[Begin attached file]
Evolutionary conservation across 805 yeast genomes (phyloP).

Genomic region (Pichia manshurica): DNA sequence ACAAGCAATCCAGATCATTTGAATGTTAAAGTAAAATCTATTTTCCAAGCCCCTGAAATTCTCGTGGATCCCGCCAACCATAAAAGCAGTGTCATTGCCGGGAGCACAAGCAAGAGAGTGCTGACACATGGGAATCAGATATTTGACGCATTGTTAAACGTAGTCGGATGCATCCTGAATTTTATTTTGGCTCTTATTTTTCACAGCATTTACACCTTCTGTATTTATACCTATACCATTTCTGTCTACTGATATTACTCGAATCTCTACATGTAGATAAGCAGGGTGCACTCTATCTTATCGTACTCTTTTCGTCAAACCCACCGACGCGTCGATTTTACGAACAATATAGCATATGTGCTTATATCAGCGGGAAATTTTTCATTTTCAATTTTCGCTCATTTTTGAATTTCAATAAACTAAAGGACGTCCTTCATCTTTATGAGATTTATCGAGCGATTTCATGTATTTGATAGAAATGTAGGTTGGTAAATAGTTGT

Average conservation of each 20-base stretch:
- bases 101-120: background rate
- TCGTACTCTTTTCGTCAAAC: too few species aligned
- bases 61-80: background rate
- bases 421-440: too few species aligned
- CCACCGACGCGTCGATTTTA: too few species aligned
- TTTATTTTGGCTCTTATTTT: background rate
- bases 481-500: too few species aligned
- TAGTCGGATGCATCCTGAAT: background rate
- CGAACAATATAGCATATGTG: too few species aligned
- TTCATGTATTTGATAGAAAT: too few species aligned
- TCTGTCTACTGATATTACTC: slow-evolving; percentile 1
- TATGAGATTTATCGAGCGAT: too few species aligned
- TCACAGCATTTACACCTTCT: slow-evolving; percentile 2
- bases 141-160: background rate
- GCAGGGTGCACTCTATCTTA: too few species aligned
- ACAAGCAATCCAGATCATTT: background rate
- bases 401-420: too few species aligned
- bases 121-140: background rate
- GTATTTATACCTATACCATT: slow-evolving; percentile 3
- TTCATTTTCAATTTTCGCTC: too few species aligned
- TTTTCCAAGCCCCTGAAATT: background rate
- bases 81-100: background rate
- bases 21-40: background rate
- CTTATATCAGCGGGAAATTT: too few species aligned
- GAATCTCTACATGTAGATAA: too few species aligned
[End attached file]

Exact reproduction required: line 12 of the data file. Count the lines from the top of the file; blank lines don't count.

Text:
- CGAACAATATAGCATATGTG: too few species aligned